Cilia and flagella are essentially the same things and are highly similar between all eukaryotes. (Bacterial flagella are entirely different and probably shouldn't be called flagella at all.) The inner mechanical works of a flagellum is called the axoneme and is based on microtubules. Although there are exceptions, most axonemes have 9 doublet microtubules organized as a cylinder around 2 central pair microtubules. This so-called 9 + 2 axoneme is diagrammed below.
Control of Flagellar Beating
It is not clear how the activity of dynein motors is controlled. Many lines of evidence indicate that the regulatory mechanisms are quite complex. The central pair microtubules and the radial spoke structures both play important roles in controlling flagellar beating. In addition, there is a complex system of kinases and phosphatases that regulate dynein motors and thus flagellar motility. Evidence also indicates that Ca2+ is an important regulator of beating in most flagella. My lab has been involved in experiments investigating most of these aspects of flagellar control, but our central focus is on the kinase cAMP-dependent protein kinase (PKA).
What We Know About PKA in Chlamydomonas Flagella
In Chlamydomonas, PKA inhibits flagellar beating2, and our early work showed that active PKA slows the dynein motors down3. Subsequent work by our collaborators (Win Sale, Emory University School of Medicine) indicates that one particular form of dynein called "inner arm I1" is the only type of dynein necessary for the PKA effect1. As a kinase enzyme, the normal role of PKA is to phosphorylate proteins. Putting this information together suggests the following model for the role of PKA in regulating flagellar motility.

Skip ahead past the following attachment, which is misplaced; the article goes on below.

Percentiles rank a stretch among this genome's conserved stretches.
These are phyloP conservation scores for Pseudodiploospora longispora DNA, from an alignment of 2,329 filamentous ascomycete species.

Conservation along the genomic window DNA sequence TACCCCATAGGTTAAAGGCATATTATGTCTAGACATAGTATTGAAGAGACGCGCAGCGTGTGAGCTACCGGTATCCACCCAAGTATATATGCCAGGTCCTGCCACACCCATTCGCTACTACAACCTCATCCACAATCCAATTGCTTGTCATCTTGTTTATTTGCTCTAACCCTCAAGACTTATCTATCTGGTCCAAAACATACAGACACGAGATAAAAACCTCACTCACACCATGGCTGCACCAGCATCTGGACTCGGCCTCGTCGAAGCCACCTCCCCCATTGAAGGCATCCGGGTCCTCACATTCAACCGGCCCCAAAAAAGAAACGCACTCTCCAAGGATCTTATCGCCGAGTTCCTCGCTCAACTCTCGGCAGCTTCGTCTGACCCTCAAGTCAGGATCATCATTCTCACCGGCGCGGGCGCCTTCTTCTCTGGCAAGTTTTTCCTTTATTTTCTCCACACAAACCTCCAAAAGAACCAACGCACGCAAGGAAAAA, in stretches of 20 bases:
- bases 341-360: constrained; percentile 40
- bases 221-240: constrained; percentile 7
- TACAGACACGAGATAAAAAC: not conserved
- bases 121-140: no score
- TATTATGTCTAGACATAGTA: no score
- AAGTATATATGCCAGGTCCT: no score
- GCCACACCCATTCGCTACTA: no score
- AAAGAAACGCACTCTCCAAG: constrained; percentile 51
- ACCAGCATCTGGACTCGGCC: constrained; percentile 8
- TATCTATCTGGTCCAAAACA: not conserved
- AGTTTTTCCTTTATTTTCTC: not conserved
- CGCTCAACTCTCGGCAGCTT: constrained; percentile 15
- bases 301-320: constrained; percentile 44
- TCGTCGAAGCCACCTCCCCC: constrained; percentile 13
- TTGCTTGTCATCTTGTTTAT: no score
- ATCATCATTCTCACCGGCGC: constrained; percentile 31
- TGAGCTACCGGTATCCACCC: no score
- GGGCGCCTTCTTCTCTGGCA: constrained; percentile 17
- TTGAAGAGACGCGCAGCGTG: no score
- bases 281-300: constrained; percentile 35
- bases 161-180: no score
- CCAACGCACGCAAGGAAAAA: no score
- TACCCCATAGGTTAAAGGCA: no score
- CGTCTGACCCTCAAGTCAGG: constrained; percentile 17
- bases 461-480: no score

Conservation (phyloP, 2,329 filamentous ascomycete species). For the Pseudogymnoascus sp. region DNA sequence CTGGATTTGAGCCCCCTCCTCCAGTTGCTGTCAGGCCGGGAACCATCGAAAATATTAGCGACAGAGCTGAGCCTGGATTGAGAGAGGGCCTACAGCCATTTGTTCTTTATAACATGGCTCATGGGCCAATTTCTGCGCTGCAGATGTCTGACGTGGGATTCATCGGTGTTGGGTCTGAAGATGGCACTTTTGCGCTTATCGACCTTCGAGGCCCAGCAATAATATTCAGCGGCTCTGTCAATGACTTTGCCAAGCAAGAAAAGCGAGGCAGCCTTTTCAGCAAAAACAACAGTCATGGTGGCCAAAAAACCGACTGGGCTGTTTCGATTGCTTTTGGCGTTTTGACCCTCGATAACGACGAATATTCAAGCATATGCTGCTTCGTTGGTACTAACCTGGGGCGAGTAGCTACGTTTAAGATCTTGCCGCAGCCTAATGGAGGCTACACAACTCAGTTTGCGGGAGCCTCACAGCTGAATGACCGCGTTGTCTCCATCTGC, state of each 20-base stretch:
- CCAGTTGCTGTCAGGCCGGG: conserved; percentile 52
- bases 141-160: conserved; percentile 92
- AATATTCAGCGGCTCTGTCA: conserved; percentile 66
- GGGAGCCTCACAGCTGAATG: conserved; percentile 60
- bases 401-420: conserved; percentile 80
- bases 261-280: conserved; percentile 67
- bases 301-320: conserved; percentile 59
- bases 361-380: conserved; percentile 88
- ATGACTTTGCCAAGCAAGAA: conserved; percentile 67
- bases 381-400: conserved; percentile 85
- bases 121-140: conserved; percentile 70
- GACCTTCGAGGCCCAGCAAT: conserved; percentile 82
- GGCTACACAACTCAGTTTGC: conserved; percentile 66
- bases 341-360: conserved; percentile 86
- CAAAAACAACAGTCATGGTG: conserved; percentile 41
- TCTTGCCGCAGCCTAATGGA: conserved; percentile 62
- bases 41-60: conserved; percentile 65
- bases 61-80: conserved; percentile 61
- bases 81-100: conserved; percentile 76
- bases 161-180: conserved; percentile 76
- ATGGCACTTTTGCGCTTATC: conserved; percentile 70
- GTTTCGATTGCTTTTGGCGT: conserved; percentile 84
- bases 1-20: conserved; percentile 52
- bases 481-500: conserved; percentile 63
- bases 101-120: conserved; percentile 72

What We Don't Know About PKA
Although all evidence points to a crucial role for PKA in controlling flagella in Chlamydomonas and other organisms, there is an awful lot that we do not know about flagellar PKA. One other thing we are pretty sure of is that the PKA in Chlamydomonas flagella is a weird form of PKA. Thus, the "rules" about the way PKA works in the cytoplasm of other cells may not apply in Chlamydomonas. Here is a partial list of what we don't know:
What We Are Currently Doing to Find Out About PKA
1) We are in the process of identifying and purifying the PKA protein from Chlamydomonas flagella. We are using an affinity-based approach to this problem.
2) We are in the process of cloning a potential gene for Chlamydomonas PKA. Undergraduates Colleen Trantow and Jason Wells successfully cloned most of the kinase domain of this gene. However, there is some question as to whether this gene is actually a PKA or not. We are in the process of cloning an additional part of the sequence which should greatly help our understanding of this gene.
3) We are conducting experiments to try to determine the role of PKA in controlling flagellar motility. One popular hypothesis is that PKA is required for Chlamydomonas to perform phototaxis.
Former undergraduate researcher Mike Watson tested this hypothesis using lysed-cell models in which the flagella were still attached to the cell body but the membranes were removed. Much to our surprise, he found that changing the activity of PKA or of phosphatases did not change the way that cells respond to Ca2+. His results would suggest that PKA is not involved in phototaxis4. However, there may be other explanations for his results. For example, because these were dead, lysed cells, actual phototaxis could not be tested. Perhaps in an intact cell PKA does play a role. We are currently using other approaches to test the potential role of PKA in living cells. These experiments use a variety of microscope-base motility assays.
This was not intended to be an extensive review of PKA in flagella or flagellar motility. Instead it is a simplistic introduction to what goes on in the Howard lab. Numerous critically important works and concepts were left out for simplicity's sake. My apologies to all the labs that were not cited here.
Copyright © 2005, the University of Wisconsin-La Crosse and the Board of Regents of the University of Wisconsin.
If you have any questions about or additions to these pages please contact email@example.com
Last Modified: July 2005